That Old Country Music by Kevin Barry

Reviewed by David Hebblethwaite

Kevin Barry is known for his short stories, and with good reason. It has been eight years since his last collection, Dark Lies the Island, so it’s a great pleasure to have a new one to read. The title of That Old Country Music is well chosen, because a sense of older rhythms of life runs through these tales of the west of Ireland.

The collection’s title story sees pregnant Hannah Cryan waiting in a van in the Curlew Mountains while her fiancé (fifteen years her senior) goes to rob a petrol station so they can elope to England. At least, that’s the plan.

As Hannah waits, nature wakes up around her and there’s the constant hum of traffic. Here, then, is the old country music, and a modern equivalent. Hannah also thinks about what might go wrong if her fiancé doesn’t pull off his plan: “Her man in jail and a child at the breast — it was all playing out by the chorus and verse.” There are patterns of human life ready to repeat themselves here, for those who can’t outrun them.

This idea is particularly prominent in the story ‘Old Stock’, in which a writer goes to visit his dying uncle, whom he hasn’t seen for many years — and the uncle tells his nephew that he’s going to bequeath him his cottage. At first, the narrator thinks this could be good for him: “Maybe the thin film of skin between me and the world would at last here be pierced.” But our man soon discovers that he’s not everything he’d like to be, and he starts to wonder if he has inherited more from his uncle than material possessions.

‘Ox Mountain Death Song’ sees a sergeant descended “from a line of guards” chasing down the scion of a notorious criminal family. This story has some good examples of Barry’s characteristically rolling prose:

He knew the bog roads, the copses, the cypress arbours. He knew the recesses of the hills and the turlough hides. He knew the crannies of the coast. He knew the new-build estates and the spread and bungalow drift of the ever-changing villages, and the backways of townlands, and the gardens of priests, and the old walled demesnses…

The sense of being rooted in the landscape is so vivid here. ‘Ox Mountain Death Song’ verges on the operatic, making a vast set-piece out of these two characters.

As well as a strong sense of place, there are some vivid characters in Barry’s stories. ‘Toronto and the State of Grace’ begins with the image of dead jellyfish strewn across a beach on a bleak December day. Into this grim scene comes a couple from Toronto — a woman and her middle-aged son — who light up the nearby pub with their chatter. They work their way through the spirits behind the bar, they can’t get Alan the publican’s name right… They have such presence.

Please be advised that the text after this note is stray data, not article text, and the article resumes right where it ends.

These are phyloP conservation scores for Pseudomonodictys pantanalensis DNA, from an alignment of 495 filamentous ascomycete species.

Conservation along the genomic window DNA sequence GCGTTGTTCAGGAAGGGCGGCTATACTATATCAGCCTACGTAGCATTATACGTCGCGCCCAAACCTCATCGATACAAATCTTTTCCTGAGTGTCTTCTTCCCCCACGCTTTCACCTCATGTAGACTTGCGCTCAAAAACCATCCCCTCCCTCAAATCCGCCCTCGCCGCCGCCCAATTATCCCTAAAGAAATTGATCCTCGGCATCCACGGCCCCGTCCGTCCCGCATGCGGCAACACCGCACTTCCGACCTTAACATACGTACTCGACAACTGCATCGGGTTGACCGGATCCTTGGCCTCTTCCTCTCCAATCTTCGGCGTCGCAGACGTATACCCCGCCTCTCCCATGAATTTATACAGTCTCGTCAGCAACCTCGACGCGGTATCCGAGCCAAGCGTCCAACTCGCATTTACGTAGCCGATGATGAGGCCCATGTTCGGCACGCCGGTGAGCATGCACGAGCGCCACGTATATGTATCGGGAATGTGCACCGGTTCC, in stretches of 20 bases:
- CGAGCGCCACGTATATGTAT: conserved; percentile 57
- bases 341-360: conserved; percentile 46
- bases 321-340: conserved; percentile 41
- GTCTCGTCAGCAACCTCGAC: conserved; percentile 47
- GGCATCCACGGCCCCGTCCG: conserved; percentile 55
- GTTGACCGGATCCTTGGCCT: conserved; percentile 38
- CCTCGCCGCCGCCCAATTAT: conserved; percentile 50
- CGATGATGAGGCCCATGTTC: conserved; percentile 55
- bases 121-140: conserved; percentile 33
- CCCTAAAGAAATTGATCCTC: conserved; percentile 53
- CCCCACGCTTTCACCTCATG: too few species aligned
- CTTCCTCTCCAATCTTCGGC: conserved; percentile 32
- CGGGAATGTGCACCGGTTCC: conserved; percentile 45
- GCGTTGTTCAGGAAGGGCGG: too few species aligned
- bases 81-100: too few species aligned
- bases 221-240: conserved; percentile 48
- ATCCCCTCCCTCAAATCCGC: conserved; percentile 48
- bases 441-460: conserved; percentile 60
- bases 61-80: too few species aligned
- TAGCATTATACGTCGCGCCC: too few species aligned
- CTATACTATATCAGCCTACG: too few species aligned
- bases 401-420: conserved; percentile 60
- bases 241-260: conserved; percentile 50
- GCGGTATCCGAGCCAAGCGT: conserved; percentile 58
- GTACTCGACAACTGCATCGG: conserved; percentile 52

But there are hints of darkness in the couple’s past, hiding among the banter. When life takes a sudden turn during the evening, we are left to wonder how these characters will carry on.

There are also twists and turns in the life of Seamus Ferris, protagonist of ‘The Coast of Leitrim’. Where so many of Barry’s characters are at home in their landscape, Seamus feels a  little at odds with his, due to his love of French film. He’s single in his mid-thirties, and wondering he’ll ever meet the right woman. But perhaps now he has, in Katherine, a Polish waitress at a local café.

There’s a wonderful ambivalence to this story. We may be sympathetic towards Seamus at first, but the behaviour that helps him find a way to Katherine’s heart is uncomfortably obsessive. Then the same obsessive thinking leads Seamus to doubt his relationship… It’s up to the reader to decide what to make of him.

If you’ve never read Kevin Barry before, That Old Country Music will introduce you to sentences, characters and places that are unmistakably his. If you have, it’s a chance to reacquaint yourself, a chance you shouldn’t miss.

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David blogs at David’s Book World.

Kevin Barry, That Old Country Music (Canongate, 2020). 978-1782116219, 192 pp., hardback.

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